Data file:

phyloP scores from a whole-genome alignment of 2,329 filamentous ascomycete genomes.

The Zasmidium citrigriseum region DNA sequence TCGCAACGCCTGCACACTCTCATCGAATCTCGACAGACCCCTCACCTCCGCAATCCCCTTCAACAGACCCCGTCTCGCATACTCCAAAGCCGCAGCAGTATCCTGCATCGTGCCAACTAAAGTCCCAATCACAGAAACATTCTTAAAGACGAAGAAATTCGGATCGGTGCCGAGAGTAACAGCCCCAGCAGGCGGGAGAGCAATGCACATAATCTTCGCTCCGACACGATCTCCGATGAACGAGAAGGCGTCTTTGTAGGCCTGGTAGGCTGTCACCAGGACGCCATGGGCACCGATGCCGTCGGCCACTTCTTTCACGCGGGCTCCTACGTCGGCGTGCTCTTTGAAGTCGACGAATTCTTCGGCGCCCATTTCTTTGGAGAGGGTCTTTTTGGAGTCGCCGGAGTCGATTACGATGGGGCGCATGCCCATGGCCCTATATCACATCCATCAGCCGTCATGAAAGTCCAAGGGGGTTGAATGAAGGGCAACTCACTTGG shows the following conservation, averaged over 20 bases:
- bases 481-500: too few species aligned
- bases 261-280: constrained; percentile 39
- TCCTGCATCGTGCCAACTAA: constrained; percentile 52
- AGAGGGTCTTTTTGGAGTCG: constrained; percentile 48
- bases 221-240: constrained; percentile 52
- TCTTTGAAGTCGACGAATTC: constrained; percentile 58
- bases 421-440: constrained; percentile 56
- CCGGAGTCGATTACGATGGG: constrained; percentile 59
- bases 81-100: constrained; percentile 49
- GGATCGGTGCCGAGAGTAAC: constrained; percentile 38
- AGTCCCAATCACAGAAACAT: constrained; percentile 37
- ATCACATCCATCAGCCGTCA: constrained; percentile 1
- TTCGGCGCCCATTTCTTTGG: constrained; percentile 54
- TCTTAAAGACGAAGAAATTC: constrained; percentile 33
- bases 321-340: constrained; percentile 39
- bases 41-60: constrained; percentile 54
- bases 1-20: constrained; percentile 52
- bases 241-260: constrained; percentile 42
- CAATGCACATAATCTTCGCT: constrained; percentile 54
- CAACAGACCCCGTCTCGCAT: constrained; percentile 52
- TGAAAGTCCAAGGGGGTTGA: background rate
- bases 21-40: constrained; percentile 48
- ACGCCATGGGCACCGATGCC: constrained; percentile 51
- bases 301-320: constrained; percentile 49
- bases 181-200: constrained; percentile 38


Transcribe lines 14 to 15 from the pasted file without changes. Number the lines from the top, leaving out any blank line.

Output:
- ATCACATCCATCAGCCGTCA: constrained; percentile 1
- TTCGGCGCCCATTTCTTTGG: constrained; percentile 54